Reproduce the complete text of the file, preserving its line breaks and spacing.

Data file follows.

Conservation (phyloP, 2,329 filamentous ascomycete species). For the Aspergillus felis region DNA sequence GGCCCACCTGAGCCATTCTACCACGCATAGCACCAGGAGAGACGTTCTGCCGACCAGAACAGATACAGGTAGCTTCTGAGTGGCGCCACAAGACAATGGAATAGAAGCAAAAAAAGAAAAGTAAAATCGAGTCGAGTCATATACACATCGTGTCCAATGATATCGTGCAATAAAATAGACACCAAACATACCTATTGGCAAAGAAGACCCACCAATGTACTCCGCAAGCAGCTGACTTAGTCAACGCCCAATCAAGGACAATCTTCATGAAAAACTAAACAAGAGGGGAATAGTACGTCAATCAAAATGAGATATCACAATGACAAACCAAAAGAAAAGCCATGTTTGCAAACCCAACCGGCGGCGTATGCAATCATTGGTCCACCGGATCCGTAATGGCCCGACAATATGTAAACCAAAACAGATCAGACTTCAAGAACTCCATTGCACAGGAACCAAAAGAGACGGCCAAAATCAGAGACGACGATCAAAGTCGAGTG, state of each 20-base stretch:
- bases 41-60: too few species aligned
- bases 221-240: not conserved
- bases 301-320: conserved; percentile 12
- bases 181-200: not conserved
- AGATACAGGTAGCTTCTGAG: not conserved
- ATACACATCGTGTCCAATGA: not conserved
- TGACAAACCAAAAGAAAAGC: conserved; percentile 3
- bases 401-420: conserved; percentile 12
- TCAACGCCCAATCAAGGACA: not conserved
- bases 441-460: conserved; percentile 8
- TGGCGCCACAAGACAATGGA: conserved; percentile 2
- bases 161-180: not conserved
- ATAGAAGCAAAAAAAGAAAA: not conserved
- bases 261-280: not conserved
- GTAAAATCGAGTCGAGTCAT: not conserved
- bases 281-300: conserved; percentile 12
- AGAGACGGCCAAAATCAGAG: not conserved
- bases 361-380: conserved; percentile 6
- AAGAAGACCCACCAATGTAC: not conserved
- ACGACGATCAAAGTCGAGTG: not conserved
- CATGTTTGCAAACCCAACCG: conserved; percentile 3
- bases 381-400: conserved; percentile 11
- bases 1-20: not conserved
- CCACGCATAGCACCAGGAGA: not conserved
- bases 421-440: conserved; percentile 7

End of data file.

Conservation (phyloP, 2,329 filamentous ascomycete species). For the Aspergillus felis region DNA sequence GGCCCACCTGAGCCATTCTACCACGCATAGCACCAGGAGAGACGTTCTGCCGACCAGAACAGATACAGGTAGCTTCTGAGTGGCGCCACAAGACAATGGAATAGAAGCAAAAAAAGAAAAGTAAAATCGAGTCGAGTCATATACACATCGTGTCCAATGATATCGTGCAATAAAATAGACACCAAACATACCTATTGGCAAAGAAGACCCACCAATGTACTCCGCAAGCAGCTGACTTAGTCAACGCCCAATCAAGGACAATCTTCATGAAAAACTAAACAAGAGGGGAATAGTACGTCAATCAAAATGAGATATCACAATGACAAACCAAAAGAAAAGCCATGTTTGCAAACCCAACCGGCGGCGTATGCAATCATTGGTCCACCGGATCCGTAATGGCCCGACAATATGTAAACCAAAACAGATCAGACTTCAAGAACTCCATTGCACAGGAACCAAAAGAGACGGCCAAAATCAGAGACGACGATCAAAGTCGAGTG, state of each 20-base stretch:
- bases 41-60: too few species aligned
- bases 221-240: not conserved
- bases 301-320: conserved; percentile 12
- bases 181-200: not conserved
- AGATACAGGTAGCTTCTGAG: not conserved
- ATACACATCGTGTCCAATGA: not conserved
- TGACAAACCAAAAGAAAAGC: conserved; percentile 3
- bases 401-420: conserved; percentile 12
- TCAACGCCCAATCAAGGACA: not conserved
- bases 441-460: conserved; percentile 8
- TGGCGCCACAAGACAATGGA: conserved; percentile 2
- bases 161-180: not conserved
- ATAGAAGCAAAAAAAGAAAA: not conserved
- bases 261-280: not conserved
- GTAAAATCGAGTCGAGTCAT: not conserved
- bases 281-300: conserved; percentile 12
- AGAGACGGCCAAAATCAGAG: not conserved
- bases 361-380: conserved; percentile 6
- AAGAAGACCCACCAATGTAC: not conserved
- ACGACGATCAAAGTCGAGTG: not conserved
- CATGTTTGCAAACCCAACCG: conserved; percentile 3
- bases 381-400: conserved; percentile 11
- bases 1-20: not conserved
- CCACGCATAGCACCAGGAGA: not conserved
- bases 421-440: conserved; percentile 7